Amanda McCoy1870s, illegalmidwife, 19thcentury, illinoisSUMMARY: On December 22, 1871, Amanda McCoy died in the Chicago home of Dr. Fahlsbusch from abortion complications.
On December 28, 1871, an Illinois coroner’s jury was called to investigate the December 22 death of Mrs. Amanda McCoy.
Amanda, a young widow who worked as a milliner in Crestline, OH, had died at the home of Dr. Fahlbusch, a German woman practicing as a midwife and described as “of good reputation.”
At first, Amanda’s body was being transported out of the city for burial, but due to the suspicious circumstances of her death, her body was ordered returned to Chicago for an inquest. The man accompanying the body, said to be engaged to marry Amanda, was taken into custody.
Dr. Fahlbusch was cleared of any suspicion in Amanda’s death.
The Coroner’s Jury concluded that Amanda had undergone her fatal abortion before coming into the city.
I have no information on overall maternal mortality, or abortion mortality, in the 19th century. I imagine it can’t be too much different from maternal and abortion mortality at the very beginning of the 20th Century.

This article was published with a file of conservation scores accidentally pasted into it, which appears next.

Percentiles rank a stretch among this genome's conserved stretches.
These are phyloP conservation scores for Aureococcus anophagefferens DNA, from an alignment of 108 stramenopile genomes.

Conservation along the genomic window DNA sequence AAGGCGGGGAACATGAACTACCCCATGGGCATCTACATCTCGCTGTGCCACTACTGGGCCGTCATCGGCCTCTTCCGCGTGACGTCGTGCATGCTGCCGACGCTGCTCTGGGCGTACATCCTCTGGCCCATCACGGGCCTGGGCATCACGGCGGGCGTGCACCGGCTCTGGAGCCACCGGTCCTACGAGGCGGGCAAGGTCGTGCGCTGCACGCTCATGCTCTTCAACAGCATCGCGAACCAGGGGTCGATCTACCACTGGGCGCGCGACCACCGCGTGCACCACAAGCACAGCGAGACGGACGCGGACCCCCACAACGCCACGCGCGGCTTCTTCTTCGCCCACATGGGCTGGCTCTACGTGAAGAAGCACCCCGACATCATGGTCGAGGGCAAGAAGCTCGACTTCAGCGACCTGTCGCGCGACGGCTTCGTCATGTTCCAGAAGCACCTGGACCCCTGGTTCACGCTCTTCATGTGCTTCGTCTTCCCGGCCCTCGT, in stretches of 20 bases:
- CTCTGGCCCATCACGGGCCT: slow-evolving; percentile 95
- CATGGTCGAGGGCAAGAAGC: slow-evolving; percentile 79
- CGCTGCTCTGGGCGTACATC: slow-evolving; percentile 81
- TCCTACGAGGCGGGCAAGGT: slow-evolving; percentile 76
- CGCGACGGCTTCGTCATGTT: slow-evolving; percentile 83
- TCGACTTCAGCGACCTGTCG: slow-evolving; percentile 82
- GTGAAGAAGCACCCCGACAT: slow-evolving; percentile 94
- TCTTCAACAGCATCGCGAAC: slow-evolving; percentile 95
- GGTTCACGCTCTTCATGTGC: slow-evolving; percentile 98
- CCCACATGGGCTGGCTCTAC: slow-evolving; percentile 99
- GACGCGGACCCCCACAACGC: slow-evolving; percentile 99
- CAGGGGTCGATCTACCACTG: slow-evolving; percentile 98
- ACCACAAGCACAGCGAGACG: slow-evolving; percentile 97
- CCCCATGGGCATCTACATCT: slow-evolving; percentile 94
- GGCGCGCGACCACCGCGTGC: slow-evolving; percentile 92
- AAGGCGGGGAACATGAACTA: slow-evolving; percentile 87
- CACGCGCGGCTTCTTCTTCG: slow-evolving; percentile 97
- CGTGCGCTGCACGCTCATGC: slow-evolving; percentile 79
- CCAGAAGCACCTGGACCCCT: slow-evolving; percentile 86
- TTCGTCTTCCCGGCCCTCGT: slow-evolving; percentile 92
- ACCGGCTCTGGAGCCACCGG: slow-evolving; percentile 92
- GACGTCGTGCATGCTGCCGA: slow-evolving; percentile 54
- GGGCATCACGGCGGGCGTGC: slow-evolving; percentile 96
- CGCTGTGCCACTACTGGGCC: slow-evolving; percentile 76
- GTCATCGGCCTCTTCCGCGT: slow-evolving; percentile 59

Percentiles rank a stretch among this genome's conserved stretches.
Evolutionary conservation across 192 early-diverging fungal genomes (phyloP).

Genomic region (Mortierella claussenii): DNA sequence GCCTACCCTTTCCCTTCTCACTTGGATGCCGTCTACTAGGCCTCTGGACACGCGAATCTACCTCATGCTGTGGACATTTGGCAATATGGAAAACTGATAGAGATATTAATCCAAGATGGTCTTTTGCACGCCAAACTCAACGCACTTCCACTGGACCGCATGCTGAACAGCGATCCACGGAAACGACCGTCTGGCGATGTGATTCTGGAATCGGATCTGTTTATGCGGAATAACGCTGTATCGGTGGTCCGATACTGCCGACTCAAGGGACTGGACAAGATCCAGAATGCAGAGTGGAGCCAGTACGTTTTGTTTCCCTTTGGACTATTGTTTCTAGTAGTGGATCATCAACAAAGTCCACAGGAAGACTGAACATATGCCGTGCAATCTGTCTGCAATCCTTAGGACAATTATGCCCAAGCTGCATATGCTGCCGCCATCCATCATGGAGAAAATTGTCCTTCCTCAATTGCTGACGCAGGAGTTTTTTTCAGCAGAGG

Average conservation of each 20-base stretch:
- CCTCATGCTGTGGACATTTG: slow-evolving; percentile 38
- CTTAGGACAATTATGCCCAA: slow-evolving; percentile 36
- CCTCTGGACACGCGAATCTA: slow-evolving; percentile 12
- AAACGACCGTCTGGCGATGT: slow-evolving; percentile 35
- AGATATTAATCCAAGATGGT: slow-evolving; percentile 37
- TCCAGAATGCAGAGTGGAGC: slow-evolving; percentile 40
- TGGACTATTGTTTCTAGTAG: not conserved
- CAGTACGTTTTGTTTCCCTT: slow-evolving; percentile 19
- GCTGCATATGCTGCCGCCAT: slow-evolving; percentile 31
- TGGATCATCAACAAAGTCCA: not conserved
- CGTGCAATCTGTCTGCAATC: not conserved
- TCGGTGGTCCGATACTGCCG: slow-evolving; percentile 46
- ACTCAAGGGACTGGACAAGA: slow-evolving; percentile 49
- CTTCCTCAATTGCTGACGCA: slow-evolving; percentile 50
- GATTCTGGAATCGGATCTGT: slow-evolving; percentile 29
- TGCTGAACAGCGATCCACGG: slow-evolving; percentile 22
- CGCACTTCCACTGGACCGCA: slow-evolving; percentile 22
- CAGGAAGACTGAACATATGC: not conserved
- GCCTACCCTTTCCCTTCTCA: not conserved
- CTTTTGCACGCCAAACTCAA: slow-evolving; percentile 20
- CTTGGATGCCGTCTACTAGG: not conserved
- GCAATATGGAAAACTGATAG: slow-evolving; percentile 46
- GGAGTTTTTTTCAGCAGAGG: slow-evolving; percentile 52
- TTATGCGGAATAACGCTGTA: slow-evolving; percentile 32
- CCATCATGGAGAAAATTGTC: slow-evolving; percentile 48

Note, please, that with general public health issues such as doctors not using proper aseptic techniques, lack of access to blood transfusions and antibiotics, and overall poor health to begin with, there was likely little difference between the performance of a legal abortion and illegal practice, and the aftercare for either type of abortion was probably equally unlikely to do the woman much, if any, good.
For more on this era, see Abortion Deaths in the 19th Century.
For more on pre-legalization abortion, see The Bad Old Days of Abortion
- “Illinois: The Abortion Case”, Winona Daily Republican, Dec. 28, 1871
- “Detectives at Fault,” Nashville Union and American, Dec.19, 1877
- Bloomburg, IL, Pantagraph, Dec. 28, 1871
- “The Trunk Mystery at Chicago,” New York Times, Dec. 29, 1871
Adolph Schadel (Mrs. S’s husband), knew “Billy” Shorb as frequenter of his saloon. Came with lady on 19th to S home. didn’t see woman’s face, woman complained she was chilly. Didn’t think anything was suspicious.
Expressman G. W. Swast was called on by Shorb Thurs or Fri evening to haul a corpse to the depot at about 8 the next morning. Waited near address 20 – 30 min. until Shorb came and told him that he needed a certificate from the Health Officer. Swast returned the next day, undertaker helped load corpse down two flights of stairs, Shorb wasn’t there. Shorb met Swast at depot at around 8:30, paid him $3 for the two trips, left Shorb at depot waiting for certificate.
Mary B. Raymond, seamstress, rented room at Fahlbusch house, never saw sick lady except Amanda, who had died on her (Mary’s) bed, where she’d been taken because the room was warm. Amanda had been there 2.5 days.
Mrs. Amanda E. McCoy
Investigation at First Precinct Police Station